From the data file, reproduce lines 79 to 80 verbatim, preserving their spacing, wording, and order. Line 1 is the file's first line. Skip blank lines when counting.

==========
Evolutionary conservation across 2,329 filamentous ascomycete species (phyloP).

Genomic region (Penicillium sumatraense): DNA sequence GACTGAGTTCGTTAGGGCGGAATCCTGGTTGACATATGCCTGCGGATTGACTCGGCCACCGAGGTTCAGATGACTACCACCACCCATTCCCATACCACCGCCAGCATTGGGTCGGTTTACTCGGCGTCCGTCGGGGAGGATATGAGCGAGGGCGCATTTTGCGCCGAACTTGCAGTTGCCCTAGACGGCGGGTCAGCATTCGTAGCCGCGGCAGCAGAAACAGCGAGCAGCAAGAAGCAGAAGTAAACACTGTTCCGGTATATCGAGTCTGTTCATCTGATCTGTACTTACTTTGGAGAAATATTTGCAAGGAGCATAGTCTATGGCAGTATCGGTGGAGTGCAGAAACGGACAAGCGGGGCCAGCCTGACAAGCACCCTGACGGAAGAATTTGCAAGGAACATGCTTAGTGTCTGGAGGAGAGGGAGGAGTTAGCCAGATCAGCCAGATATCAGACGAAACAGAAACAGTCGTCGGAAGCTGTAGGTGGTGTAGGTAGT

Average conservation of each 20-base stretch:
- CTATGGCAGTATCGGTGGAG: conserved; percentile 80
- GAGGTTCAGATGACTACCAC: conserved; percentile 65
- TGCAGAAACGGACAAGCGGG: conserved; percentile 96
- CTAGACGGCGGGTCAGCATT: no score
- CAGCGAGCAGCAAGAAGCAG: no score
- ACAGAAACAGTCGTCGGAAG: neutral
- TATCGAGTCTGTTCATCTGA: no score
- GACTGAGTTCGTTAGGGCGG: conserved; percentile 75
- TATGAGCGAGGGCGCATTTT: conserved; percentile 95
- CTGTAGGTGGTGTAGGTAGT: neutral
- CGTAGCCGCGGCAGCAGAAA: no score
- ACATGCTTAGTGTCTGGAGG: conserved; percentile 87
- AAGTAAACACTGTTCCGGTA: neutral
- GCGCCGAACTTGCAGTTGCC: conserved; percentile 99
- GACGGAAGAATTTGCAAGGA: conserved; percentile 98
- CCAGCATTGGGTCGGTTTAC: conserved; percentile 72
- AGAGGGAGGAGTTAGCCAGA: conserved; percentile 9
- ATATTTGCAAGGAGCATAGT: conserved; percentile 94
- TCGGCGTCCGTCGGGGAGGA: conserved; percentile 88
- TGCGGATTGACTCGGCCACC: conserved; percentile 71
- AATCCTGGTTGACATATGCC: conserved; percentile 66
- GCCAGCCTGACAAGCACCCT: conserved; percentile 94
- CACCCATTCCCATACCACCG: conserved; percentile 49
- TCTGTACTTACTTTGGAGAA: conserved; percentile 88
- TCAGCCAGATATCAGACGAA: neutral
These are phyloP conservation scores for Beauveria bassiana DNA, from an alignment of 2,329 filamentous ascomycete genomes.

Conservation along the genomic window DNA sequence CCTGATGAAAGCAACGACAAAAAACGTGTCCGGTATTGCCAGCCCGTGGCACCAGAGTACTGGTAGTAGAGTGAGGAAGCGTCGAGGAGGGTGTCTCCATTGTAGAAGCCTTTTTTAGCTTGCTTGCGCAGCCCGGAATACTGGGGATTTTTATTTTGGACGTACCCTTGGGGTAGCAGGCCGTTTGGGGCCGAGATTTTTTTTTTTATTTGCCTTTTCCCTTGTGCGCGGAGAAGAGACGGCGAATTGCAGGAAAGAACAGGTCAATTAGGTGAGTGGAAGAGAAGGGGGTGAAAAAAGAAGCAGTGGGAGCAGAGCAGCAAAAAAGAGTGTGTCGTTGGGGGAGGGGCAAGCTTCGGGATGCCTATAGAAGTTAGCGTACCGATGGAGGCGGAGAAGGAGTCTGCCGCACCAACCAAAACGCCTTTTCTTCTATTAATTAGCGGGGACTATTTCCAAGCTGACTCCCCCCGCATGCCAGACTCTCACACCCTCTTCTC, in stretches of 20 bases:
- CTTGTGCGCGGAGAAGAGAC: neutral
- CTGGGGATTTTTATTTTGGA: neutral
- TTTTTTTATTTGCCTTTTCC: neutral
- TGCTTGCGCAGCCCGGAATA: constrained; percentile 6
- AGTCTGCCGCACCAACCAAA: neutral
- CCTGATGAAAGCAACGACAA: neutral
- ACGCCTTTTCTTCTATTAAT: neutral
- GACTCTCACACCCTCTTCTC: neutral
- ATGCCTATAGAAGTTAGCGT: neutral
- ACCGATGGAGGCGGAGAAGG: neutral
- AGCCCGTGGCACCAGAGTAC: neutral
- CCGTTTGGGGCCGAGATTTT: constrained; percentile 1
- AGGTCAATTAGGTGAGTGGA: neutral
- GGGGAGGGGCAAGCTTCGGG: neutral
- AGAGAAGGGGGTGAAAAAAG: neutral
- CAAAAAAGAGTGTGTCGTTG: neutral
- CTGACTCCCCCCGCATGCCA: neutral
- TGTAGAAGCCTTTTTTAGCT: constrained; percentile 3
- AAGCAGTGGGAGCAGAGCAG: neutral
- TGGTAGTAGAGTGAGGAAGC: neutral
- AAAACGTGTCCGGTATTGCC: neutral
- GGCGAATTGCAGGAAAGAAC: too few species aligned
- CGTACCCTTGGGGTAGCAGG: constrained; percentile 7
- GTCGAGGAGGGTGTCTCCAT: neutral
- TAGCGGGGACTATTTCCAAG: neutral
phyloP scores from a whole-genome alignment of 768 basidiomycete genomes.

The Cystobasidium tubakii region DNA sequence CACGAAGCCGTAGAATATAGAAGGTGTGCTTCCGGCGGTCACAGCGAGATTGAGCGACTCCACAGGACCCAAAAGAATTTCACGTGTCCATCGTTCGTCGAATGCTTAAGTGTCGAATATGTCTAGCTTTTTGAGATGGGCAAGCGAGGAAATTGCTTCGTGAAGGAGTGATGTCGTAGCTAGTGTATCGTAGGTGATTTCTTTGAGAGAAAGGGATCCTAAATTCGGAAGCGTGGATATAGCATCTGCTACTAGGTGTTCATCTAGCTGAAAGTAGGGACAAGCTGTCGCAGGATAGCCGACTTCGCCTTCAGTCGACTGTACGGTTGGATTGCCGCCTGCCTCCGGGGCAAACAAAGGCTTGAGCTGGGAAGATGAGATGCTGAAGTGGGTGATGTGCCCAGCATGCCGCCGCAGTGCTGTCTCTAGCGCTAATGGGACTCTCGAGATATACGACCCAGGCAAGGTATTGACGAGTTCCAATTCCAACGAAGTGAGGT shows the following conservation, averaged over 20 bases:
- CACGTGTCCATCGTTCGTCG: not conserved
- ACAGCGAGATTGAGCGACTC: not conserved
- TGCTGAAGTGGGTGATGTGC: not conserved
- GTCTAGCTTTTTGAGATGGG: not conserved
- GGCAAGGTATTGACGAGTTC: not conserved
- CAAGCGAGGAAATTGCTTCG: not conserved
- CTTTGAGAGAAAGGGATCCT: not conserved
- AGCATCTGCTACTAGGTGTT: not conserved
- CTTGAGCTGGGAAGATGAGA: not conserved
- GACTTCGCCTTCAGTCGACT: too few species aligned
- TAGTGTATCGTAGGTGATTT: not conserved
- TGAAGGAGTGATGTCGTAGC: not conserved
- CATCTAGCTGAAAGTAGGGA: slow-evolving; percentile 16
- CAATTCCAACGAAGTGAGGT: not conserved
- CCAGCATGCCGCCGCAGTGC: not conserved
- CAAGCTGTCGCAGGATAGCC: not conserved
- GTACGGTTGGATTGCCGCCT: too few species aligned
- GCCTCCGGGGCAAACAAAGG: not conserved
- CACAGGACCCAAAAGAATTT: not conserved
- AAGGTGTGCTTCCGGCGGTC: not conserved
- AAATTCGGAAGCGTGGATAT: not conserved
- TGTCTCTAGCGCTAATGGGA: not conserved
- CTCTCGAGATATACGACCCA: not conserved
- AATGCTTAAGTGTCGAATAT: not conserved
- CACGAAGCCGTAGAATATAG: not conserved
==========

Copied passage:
- TGTCTCTAGCGCTAATGGGA: not conserved
- CTCTCGAGATATACGACCCA: not conserved